Akerlof and Shiller are aware they are sensitive to attacks, because, in their eyes, “Most economists don’t like these stories of psychological feedback. They consider them offensive to their core concept of human rationality. And thev are dismissive for another reason: there are no standard ways to quantify the psychology of people. Most economists view the attempts that have been made thus far to quantify the feedbacks and incorporate them into macro models as too arbitrary, and thus they remain unconvinced.”
I take exception to that. I am fairly sure that most economists understand the important role of psychological feedback, and I doubt there are many who believe wholly in Akerlof and Shiller’s definition of “human rationality.” I am dismissive of this work because when it is right it is redundant, and it takes advantage of the fact that there are “no standard ways to quantify the psychology of the people.” The authors seem to luxuriate in the freedom that comes with no standard of academic rigor.
Behavioral economics has already given us some important lessons on how to correct for our psychological quirks on a microscale; some of which Akerlof and Shiller mention. We have not figured out how to mitigate panicked financial epidemics, and it is specifically here where Akerlof and Shiller fail to deliver the goods. All they have to offer is, “We then need to take stock. We need to realize that the stories people tell themselves about the economy exaggerate. There is a new need to protect them from these exaggerations. It requires a renewal of the view that financial markets require regulation.”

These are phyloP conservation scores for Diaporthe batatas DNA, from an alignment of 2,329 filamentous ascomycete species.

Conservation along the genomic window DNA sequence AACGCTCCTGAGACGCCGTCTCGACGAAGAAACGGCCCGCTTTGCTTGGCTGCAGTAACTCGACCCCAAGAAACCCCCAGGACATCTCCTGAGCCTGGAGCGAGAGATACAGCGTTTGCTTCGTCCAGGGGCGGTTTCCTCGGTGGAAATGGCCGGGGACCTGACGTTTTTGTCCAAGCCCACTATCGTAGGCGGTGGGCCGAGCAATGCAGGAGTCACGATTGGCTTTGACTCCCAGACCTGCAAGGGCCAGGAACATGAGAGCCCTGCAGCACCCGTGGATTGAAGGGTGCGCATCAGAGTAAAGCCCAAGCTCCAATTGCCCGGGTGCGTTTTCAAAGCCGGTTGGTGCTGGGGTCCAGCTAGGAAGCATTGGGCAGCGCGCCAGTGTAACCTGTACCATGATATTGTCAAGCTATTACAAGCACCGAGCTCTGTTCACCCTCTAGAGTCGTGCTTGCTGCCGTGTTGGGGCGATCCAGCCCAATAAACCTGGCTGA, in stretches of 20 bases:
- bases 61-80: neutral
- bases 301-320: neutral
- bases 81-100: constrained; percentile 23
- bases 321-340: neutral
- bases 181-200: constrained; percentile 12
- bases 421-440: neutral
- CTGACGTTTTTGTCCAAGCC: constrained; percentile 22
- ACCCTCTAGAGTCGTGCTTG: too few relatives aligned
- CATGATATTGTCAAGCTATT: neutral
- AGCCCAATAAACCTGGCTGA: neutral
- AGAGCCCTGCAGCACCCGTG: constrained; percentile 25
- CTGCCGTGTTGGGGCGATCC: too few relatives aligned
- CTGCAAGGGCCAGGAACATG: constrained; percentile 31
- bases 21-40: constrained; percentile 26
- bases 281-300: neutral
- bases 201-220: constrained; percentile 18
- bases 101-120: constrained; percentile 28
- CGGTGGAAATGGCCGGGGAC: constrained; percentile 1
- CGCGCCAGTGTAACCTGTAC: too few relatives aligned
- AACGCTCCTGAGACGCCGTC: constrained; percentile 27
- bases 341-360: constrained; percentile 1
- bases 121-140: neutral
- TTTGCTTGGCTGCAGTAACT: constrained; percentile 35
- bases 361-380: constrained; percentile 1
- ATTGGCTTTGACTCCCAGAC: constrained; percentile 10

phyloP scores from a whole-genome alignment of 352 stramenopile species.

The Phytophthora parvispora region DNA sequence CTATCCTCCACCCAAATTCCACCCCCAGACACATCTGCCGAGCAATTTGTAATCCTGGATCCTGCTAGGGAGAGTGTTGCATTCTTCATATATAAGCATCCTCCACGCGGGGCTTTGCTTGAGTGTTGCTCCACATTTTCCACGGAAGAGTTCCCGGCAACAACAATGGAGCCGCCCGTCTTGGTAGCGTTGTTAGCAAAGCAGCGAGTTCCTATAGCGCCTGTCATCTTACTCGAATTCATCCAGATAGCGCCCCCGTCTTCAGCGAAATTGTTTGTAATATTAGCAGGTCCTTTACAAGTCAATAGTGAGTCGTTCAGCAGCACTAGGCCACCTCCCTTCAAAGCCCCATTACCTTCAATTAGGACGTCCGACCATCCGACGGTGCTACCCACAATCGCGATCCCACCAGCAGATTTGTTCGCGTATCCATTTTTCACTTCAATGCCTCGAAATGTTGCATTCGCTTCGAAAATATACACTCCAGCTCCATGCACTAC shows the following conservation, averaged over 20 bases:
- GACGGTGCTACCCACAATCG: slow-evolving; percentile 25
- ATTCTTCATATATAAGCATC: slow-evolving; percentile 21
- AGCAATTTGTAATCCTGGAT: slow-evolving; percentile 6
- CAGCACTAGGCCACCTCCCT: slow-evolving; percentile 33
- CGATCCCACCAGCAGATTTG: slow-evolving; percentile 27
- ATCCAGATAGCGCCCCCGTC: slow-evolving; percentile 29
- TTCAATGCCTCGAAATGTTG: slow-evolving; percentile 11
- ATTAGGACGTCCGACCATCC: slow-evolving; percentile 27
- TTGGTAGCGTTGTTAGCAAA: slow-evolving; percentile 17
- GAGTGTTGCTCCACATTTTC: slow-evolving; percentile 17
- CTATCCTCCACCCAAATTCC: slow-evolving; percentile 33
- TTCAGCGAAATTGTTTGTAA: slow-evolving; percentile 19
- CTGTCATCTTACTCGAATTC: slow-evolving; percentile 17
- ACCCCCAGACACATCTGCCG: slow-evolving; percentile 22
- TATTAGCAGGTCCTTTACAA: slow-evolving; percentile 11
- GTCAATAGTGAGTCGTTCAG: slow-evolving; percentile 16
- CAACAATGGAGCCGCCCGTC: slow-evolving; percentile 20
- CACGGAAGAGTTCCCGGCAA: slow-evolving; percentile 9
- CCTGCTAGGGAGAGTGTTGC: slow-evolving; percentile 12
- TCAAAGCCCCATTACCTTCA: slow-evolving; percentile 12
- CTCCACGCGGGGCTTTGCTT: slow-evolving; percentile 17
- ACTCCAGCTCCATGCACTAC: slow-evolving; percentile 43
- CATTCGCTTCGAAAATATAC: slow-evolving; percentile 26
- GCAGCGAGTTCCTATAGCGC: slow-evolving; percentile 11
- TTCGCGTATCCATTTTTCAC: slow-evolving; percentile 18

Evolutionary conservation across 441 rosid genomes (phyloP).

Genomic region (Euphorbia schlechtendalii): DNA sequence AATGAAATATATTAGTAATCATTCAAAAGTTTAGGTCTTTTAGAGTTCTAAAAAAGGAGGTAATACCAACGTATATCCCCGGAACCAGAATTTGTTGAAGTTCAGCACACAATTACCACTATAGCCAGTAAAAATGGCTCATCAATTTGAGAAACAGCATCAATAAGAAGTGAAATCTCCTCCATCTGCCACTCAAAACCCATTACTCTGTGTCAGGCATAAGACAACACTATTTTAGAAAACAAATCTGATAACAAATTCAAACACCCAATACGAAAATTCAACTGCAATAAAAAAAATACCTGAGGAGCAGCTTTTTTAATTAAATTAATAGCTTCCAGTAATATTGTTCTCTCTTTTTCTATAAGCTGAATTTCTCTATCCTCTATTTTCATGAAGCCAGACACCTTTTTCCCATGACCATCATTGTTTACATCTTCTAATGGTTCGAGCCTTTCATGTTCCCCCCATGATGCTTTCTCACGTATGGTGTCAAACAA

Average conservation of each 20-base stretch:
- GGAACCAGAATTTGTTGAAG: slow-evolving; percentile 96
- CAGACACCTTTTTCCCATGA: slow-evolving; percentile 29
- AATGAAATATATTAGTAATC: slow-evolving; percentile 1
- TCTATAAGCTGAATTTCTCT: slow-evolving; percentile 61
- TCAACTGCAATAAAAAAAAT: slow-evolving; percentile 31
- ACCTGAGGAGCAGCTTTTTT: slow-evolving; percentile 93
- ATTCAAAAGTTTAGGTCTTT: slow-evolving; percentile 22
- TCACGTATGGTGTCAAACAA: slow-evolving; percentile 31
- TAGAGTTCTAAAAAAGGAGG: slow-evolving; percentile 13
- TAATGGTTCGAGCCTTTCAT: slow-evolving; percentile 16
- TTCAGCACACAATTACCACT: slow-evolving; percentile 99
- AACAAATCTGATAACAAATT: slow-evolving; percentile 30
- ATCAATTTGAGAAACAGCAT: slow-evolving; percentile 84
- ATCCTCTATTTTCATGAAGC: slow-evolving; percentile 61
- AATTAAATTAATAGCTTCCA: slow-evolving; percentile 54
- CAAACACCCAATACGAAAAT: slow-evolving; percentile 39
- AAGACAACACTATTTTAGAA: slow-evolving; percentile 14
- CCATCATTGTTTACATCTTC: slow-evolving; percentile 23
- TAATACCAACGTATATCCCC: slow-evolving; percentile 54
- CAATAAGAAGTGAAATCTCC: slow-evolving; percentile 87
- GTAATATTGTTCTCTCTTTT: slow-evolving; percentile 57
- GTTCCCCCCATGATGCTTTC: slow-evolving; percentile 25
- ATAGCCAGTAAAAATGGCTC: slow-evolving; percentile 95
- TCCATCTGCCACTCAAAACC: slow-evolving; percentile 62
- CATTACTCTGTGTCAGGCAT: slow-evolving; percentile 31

What sort of regulation? It is never specified. All we are told is that people can act irrationally in a market, so the government should regulate the market, and it hasn’t done enough in the past. That’s all we got.
They proceed to criticize their caricature of orthodox economics:
The story of the “invisible hand” and its consequences gives surprisingly detailed prescriptions regarding the role of government, even pertaining to questions of great specificity. But now people arc asking these questions anew. Here is a small sampling: How can we allow people of varying abilities and financial sophistication to express their preferences for investments without making them vulnerable to salespeople selling “snake oil”? How can we allow people to take account of their deep intuition about investing opportunities without inviting speculative bubbles and bursts? How can we decide who should be “bailed out” and when? How shall we handle cases of individuals and institutions who have been victimized and wronged? What should be the capitalization of banks? … The old answers to these questions seem not to be working. Everywhere that economists and their ilk mingle we see them reaching for new answers.
This book cannot give the detailed answers to these questions. It is our contention in this hook that the working of the economy, and the role of government in it, cannot be described solely by considering economic motives. Such description also requires detailed understandings of confidence, of fairness, of opportunities for corruption, of money illusion, and of stories that are handed to us by history. So the answers to these questions require much more information than could be contained here. However, this book does give us the background story within which all of these answers should be worked out. And it also stresses the urgency for setting up the committees and commissions to develop the reforms in financial institutions and the regulations that are so immediately needed.”
And so they finally tell you. Hundreds of pages later, you learn that they actually won’t be answering any questions in this book. (Unless you didn’t know that bubbles were related to overconfidence, and crashes underconfidence.) They give the reader a pat on the back and tell him to bare in my confidence, fairness, and corruption, and any other ‘animal spirits’ that might cause people to act irrationally.
This has been a long post as rambling as the book it criticizes, but I’ll add that I only felt compelled to write this review because I held such high expectation of this book and its authors. Behavioral economics is an exciting field with much to offer as we consider how best to model our 21st century financial institutions. Akerlof and Shiller have unfortunately added very little to the conversation.